Also, for those who remember Pizza Cutter’s article on plate discipline ( that I referenced when I introduced my own plate discipline stats, Pizza said that “the small value of the correlation, however, suggests that a player’s likelihood of walking and striking out are largely unrelated.  The evidence suggests that walk and strike out are two very different concepts.”  In other words, the two are not opposites – they are two distinct skills and cannot be lumped together in the same basket.  He goes on to say “If anything, it appears that walk and strikeout are more similar than different and that their opposite is actually putting the ball into play.”  This was said about hitters, but since the correlation is also low for pitchers, I think the logic applies here as well.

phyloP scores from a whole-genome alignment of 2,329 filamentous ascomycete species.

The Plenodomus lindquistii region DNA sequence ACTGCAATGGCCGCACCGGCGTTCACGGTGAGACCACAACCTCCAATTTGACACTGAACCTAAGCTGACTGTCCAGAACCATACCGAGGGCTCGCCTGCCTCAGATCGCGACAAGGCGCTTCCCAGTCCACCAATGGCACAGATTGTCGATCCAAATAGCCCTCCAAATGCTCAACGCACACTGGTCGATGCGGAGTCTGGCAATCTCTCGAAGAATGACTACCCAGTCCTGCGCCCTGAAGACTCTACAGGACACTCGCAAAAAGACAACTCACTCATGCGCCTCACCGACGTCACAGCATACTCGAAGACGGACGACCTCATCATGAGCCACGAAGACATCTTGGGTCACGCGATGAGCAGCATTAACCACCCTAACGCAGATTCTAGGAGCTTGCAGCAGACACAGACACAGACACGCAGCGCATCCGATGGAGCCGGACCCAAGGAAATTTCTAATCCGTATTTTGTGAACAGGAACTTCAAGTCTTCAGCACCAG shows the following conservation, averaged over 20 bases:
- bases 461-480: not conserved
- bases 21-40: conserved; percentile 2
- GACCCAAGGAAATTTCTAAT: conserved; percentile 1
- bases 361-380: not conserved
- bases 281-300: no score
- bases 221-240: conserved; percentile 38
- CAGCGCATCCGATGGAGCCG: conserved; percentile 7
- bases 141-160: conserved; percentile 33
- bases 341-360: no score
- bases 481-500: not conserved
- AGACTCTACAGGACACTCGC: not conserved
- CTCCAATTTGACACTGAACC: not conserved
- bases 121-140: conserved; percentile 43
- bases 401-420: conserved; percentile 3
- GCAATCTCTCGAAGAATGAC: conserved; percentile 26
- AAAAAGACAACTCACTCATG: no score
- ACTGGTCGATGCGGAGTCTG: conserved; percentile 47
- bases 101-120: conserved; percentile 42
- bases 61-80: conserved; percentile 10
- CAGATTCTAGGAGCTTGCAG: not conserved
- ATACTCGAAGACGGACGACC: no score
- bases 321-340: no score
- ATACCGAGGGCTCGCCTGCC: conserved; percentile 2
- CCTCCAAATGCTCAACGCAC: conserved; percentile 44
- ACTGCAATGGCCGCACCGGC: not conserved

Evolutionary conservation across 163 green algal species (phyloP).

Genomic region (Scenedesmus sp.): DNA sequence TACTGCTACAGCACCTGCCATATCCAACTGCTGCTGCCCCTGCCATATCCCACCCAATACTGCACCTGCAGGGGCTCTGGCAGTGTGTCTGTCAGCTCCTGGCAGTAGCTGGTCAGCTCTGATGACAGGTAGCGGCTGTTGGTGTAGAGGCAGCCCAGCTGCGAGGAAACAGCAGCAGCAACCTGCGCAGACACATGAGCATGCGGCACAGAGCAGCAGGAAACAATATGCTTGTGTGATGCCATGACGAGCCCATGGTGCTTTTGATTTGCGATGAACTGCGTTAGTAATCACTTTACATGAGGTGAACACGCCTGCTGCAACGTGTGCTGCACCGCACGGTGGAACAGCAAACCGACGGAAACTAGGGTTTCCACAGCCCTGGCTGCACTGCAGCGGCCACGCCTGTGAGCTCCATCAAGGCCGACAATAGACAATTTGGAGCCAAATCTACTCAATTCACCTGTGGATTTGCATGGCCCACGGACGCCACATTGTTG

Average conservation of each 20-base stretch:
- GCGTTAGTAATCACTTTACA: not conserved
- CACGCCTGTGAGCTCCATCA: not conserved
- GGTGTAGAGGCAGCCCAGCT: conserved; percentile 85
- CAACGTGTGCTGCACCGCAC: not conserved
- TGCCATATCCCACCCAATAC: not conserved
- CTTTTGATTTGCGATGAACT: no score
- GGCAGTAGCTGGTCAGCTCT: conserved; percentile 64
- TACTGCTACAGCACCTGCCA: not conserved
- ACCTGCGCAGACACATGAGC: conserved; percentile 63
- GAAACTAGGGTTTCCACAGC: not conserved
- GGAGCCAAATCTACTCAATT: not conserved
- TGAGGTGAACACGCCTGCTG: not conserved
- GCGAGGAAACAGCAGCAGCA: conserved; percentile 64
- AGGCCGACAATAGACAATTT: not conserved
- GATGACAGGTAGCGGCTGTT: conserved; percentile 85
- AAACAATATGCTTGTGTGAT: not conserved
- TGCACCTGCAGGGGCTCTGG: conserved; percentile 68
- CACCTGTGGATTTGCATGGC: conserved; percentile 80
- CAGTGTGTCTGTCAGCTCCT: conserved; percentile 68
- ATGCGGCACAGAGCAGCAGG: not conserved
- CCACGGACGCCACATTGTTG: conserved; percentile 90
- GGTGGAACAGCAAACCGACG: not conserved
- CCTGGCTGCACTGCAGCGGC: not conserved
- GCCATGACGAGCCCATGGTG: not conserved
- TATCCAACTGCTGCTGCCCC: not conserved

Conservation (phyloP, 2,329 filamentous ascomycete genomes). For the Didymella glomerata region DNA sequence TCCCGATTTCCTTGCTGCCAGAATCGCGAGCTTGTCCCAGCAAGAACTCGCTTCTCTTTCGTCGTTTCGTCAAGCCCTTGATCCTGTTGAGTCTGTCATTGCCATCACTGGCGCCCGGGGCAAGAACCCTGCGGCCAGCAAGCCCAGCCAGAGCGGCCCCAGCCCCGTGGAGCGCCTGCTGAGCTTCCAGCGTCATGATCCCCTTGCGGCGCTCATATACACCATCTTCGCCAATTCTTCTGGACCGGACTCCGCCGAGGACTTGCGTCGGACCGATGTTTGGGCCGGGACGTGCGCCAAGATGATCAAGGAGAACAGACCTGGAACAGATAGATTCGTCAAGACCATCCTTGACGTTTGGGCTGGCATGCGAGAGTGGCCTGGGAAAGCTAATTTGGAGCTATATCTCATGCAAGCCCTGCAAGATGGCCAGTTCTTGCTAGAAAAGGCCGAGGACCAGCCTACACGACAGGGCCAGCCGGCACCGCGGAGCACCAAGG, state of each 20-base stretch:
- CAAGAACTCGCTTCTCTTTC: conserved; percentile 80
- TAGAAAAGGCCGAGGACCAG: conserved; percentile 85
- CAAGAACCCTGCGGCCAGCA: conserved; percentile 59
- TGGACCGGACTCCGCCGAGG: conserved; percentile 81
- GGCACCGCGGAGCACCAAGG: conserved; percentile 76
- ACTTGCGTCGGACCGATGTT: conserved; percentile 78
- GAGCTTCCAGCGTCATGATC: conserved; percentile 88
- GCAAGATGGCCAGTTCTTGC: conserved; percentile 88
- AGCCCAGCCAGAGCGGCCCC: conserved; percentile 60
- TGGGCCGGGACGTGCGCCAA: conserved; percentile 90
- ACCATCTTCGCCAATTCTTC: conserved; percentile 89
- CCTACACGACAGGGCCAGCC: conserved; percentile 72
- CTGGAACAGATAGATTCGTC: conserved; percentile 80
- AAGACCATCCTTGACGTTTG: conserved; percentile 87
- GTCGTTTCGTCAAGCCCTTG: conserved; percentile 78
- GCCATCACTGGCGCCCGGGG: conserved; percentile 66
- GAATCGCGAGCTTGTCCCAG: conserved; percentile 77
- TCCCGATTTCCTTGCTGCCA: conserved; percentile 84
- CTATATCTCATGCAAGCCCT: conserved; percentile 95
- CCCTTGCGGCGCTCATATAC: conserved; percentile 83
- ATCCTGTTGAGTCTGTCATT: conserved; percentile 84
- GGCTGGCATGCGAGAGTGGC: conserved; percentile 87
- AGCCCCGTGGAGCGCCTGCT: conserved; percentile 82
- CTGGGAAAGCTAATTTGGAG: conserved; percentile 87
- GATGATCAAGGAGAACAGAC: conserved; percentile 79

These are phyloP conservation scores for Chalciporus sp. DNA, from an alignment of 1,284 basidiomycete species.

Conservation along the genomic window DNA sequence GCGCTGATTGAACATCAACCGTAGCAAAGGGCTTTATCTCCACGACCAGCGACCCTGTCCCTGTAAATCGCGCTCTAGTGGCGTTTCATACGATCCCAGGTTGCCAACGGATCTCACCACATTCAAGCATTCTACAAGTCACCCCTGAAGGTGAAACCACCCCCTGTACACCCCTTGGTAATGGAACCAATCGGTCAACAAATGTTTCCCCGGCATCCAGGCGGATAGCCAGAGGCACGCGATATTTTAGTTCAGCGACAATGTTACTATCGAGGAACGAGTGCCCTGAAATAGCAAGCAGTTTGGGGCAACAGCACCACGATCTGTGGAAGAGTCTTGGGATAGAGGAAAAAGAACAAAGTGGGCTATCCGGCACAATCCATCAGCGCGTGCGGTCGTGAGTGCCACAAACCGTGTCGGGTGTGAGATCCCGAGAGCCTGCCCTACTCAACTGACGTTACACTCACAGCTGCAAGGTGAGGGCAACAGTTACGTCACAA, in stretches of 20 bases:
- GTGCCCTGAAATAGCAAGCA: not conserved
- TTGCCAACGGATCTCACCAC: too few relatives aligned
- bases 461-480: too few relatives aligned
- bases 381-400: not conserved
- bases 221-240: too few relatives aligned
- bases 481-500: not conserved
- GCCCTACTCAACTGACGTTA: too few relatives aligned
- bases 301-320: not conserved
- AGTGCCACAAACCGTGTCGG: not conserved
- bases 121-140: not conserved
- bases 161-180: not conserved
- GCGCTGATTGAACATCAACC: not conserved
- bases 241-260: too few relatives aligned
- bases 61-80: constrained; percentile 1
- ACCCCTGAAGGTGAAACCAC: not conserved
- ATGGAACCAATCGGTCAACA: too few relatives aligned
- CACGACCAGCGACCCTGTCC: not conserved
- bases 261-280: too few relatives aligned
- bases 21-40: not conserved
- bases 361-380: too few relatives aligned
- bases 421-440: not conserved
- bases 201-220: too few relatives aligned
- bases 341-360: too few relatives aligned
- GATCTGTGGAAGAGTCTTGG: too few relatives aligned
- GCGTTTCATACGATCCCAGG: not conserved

Again, I need to think some more about this, but to me, I think something like K/(K+BIP) is better than K/(K+BB+BIP).

    Just from a purely logical standpoint, a pitcher can improve his control without sacrificing strikeout ability.  It’s not incredibly easy, but there are plenty of examples of it.  Check out Tim Lincecum 2007-2008.  If a pitcher starts walking fewer batters while striking out the same, his K% will increase despite his strikeout ability remaining exactly the same.  I suppose you could argue that it has changed because he’s faced fewer batters, but I don’t buy it.  I believe the two are separate skills and should be treated as such.

    Oh, and I absolutely agree with Justin on removing IBB from the BB equation.  This is a very simple thing to do and something I’ve been meaning to do for a long time.

Leave a Reply

Your email address will not be published. Required fields are marked *

You may use these HTML tags and attributes: <a href="" title=""> <abbr title=""> <acronym title=""> <b> <blockquote cite=""> <cite> <code> <del datetime=""> <em> <i> <q cite=""> <strike> <strong>